Wherever you’re staying in the Keys, you’ll have no lack of charter fishing boats to choose from. Nearly all are knowledgeable, safe and can return you to the marina with some good “fish-on” tales. However, it can take more than that to make a trip truly pleasurable. When people find their favorite guide, they often end up building a relationship that lasts over many years, and oh so many fish. To find your ultimate captain, here are a few considerations to ponder.
Boat Size & Amenities
For rabid fishermen, the only consideration is getting to where the fish are. But for everyone else, certain creature comforts outweigh the thirst for a specific species. The three main environments in which to fish in the Keys will dictate the boats amenities.
- Backcountry, sometimes called flats fishing, involves small boats in the shallow-water, mangrove-island environment of the nearshore Gulf. These vessels often do not have heads (restrooms) or shade, such as Bimini canopies or T-tops. What the backcountry does offer are calmer seas, especially on windy days, and a more protected feel than the exposure of the vast ocean.
- Reef and wreck fishing typically involves a larger boat that stays within 3 to 9 miles from shore. Some of these boats are center-console style, which offer shade from a T-top and sometimes, but not always, a head. Others in this category are full live-aboard boats with cabins, air conditioning, couches, outlets for charging cell phones and all of the other comforts of home.
- Deep-sea fishing occurs 7 to 45 miles offshore, and almost always involves a full live-aboard setup. The seas can vary from calm to rough out here, depending on the day.
Tackle & Release
Backcountry is all about the light tackle and fly-fishing. On reefs and wrecks, some guides use light tackle here while others prefer heavy, depending on what species they’re trying to hook. Deep-sea most often involves trolling and heavy tackle. Confirm with your guide that he or she uses the type of tackle and style you enjoy. In addition, some charters are mostly catch-and-release while others keep the fish. Ask what the guide’s policies are if these factors are important to you.
Shared or “party” fishing charters are a nice choice for affordability, especially for those just getting their feet wet in the sport. The downside to the price is the potential for a crowded boat, which means less fishing space and one-on-one attention from the guides. With private charters, it is still a good idea to consider the size of the vessel versus the maximum amount of passengers — just because a boat can fit a party of six doesn’t mean lines won’t be getting crossed around limited gunnel space if everyone intends to fish nonstop.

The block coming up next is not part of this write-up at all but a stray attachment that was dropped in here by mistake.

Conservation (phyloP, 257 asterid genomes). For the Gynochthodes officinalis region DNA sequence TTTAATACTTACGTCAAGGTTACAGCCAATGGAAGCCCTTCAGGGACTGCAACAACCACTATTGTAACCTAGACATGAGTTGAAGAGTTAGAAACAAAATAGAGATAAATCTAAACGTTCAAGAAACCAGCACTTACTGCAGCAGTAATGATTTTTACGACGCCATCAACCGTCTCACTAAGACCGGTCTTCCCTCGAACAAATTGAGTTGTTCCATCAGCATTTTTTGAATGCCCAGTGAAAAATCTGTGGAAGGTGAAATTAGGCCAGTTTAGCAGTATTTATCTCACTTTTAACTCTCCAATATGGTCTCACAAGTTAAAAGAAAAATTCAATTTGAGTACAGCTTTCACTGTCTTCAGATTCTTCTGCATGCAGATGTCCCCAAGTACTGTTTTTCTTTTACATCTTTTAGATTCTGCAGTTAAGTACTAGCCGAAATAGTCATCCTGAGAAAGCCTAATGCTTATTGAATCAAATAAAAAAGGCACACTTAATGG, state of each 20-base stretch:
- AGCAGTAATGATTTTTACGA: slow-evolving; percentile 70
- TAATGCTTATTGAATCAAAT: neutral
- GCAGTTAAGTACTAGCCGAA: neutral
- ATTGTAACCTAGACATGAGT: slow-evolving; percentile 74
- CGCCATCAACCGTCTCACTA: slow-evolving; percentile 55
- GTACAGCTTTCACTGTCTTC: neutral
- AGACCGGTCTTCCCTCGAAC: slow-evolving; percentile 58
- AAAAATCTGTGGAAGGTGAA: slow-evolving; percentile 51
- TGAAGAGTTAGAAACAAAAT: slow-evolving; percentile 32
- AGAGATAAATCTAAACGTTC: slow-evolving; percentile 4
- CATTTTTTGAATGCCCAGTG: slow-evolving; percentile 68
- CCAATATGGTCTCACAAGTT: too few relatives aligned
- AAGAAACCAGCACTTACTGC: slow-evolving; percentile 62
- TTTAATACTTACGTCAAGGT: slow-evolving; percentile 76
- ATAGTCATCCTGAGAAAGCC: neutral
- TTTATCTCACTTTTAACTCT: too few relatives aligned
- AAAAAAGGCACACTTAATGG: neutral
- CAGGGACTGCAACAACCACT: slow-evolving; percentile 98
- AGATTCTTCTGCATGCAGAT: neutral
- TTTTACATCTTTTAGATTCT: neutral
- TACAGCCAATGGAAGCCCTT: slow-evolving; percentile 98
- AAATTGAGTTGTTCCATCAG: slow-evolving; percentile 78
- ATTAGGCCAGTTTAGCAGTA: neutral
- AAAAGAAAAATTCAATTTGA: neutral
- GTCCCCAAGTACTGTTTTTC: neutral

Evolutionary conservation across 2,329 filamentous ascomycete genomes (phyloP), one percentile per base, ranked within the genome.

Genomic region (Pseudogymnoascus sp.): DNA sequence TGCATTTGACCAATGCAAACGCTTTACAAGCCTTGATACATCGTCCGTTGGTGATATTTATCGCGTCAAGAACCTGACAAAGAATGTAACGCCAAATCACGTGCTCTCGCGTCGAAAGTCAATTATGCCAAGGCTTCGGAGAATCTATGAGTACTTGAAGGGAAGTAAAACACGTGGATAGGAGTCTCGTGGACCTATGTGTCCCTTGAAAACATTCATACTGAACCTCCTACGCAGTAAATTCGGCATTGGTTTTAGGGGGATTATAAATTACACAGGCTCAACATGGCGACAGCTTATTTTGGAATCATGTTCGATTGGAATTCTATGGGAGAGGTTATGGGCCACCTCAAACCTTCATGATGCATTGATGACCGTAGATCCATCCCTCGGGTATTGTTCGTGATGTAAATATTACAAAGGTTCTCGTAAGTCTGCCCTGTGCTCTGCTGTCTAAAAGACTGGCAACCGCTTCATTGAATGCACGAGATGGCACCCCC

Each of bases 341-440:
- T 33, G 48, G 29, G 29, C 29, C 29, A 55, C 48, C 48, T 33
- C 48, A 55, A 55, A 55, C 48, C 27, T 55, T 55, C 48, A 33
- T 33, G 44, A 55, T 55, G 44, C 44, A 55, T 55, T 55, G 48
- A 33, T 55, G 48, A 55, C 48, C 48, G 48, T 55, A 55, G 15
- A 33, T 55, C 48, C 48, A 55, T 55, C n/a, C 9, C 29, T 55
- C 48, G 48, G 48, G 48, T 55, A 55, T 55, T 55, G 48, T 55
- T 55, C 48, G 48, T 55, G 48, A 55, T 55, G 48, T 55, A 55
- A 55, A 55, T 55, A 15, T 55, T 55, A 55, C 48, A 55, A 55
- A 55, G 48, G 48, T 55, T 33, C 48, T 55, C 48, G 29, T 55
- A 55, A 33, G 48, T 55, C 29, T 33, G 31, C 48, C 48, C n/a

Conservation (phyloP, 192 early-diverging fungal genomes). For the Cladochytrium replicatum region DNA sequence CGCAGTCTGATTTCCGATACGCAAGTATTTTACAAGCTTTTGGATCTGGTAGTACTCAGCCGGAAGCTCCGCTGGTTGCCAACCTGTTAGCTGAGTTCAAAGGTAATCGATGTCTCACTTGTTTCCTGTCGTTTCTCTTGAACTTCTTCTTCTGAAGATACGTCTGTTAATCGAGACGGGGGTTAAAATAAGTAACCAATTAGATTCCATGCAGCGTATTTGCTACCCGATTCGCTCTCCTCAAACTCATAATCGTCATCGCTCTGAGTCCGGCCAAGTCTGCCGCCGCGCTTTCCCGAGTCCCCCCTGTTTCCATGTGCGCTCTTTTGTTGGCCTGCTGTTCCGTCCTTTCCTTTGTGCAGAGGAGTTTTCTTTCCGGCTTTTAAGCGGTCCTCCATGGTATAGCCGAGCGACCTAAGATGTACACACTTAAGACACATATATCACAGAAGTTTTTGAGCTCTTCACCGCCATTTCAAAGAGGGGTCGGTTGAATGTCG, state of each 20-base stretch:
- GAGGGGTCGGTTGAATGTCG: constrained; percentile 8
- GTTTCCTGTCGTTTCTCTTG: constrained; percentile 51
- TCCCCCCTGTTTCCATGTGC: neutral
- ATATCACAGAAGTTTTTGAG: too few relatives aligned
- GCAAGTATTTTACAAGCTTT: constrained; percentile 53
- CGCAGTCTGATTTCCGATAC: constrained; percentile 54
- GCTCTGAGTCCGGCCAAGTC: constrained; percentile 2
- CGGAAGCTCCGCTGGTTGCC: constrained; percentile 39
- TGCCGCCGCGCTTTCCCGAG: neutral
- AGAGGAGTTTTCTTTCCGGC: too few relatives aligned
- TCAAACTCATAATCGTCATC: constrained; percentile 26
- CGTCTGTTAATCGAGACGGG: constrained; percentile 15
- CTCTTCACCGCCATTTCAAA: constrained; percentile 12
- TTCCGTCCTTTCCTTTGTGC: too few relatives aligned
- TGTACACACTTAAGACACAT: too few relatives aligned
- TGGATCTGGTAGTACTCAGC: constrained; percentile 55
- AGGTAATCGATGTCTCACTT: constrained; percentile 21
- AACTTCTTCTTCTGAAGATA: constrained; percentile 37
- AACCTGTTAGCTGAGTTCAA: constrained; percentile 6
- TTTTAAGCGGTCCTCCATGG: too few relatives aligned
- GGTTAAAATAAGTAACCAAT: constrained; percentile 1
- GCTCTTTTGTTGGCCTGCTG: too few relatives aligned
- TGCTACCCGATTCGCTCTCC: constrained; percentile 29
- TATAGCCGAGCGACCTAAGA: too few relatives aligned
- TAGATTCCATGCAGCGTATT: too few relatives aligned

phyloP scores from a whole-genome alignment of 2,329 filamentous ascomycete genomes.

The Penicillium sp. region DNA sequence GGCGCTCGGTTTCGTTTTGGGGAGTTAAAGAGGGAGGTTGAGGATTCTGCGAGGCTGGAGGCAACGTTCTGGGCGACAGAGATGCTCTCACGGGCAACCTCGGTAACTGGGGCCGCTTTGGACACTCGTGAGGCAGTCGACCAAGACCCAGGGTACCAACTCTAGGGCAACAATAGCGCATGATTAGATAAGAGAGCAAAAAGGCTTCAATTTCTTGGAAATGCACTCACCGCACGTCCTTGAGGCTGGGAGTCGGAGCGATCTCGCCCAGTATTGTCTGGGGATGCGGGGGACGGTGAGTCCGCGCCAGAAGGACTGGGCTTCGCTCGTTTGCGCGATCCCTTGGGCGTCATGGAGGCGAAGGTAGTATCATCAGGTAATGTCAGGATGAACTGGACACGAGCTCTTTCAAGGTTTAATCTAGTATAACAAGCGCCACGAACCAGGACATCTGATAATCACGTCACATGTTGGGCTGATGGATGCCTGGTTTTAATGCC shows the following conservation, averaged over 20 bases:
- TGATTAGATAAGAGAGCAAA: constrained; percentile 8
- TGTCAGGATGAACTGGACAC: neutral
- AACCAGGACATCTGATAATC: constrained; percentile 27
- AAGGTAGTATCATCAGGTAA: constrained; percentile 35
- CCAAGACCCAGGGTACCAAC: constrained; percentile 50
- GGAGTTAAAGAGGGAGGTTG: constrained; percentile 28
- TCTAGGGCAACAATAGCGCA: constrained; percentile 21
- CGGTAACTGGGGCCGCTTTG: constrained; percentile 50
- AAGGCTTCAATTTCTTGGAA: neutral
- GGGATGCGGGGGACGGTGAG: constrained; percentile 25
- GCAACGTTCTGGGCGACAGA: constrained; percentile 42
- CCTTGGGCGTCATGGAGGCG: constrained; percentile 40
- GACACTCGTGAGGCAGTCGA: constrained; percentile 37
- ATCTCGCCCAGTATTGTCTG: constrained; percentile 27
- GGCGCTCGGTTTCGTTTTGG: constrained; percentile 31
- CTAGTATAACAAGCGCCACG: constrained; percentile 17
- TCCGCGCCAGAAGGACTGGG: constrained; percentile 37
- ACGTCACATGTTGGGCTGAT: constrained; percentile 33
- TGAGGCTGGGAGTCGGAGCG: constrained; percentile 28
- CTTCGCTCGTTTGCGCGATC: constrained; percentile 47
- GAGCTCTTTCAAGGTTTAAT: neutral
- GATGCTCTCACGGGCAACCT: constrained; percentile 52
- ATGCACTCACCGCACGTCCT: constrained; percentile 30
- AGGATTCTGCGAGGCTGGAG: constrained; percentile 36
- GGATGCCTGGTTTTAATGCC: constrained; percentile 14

Captain & Crew
For some, fishing is a social event. For others, it’s a time for quiet reflection and focus. Finding a captain and crew who fit your personality and ethics will certainly make the day more pleasurable — as well as a captain who knows his fish and enjoys teaching, of course. If a choice must be made, choose personality and experience over a flashier boat.
What to Bring
The charter will probably provide the gear, tackle, ice and bait, but confirm if food, water and other beverages are included. If not, come stocked with those as well as sunscreen, a brimmed hat, towel, polarized sunglasses and seasickness medication. Many people also bring a long-sleeved coverup from the sun, a bandana to protect their neck and a light waterproof jacket or dry bag, especially on boats without a cabin. A camera or GoPro are great additions to capture the moment. Definitely bring crunchy snacks, as they are especially nice on the water.
Safety & Licensing
Most charters follow all safety, licensing and legal requirements, but it’s still a good idea to ask. If they are playing by the rules, they will be happy to show verification. If they are not, even if the price seems too tempting to pass up, consider whether it’s worth putting your life in the hands of someone who is willing to take short-cuts. There are many laws, but the biggest are that all boats carrying paying customers must have a licensed captain with a current first-aid card and a fishing license that covers the guides and their clientele (that’s you). In addition, their vessels must comply with Coast Guard safety regulations, such as life jackets, and maintain insurance.
Children, Lovers and Pals
When going with others, try to consider the needs of each member in the group. If they enjoy the day, they are much more likely to want to go again, not to mention enjoy your company for the rest of the vacation. For kids, a guide passionate about teaching with patience and a knack for little ones can make all the difference for developing a life-long love of the ocean. Some guides will even stop at the reef for a snorkel, making it a most memorable day for a young enthusiast. For significant others and friends, ask them about seasickness, and if they are unsure consider just a half-day. It’s no fun for anyone if one person is sick for 8 hours miles offshore. Also, if you have smokers in the party, check with the captain about his policies.
Gratuity is customary at 15 to 20% of the charter cost for the captain and crew, sometimes more for those who are particularly informative and engaged. Keep in mind, some mates are only paid on tips, and many captains do not own the boats, so tips are a vital source of each’s income.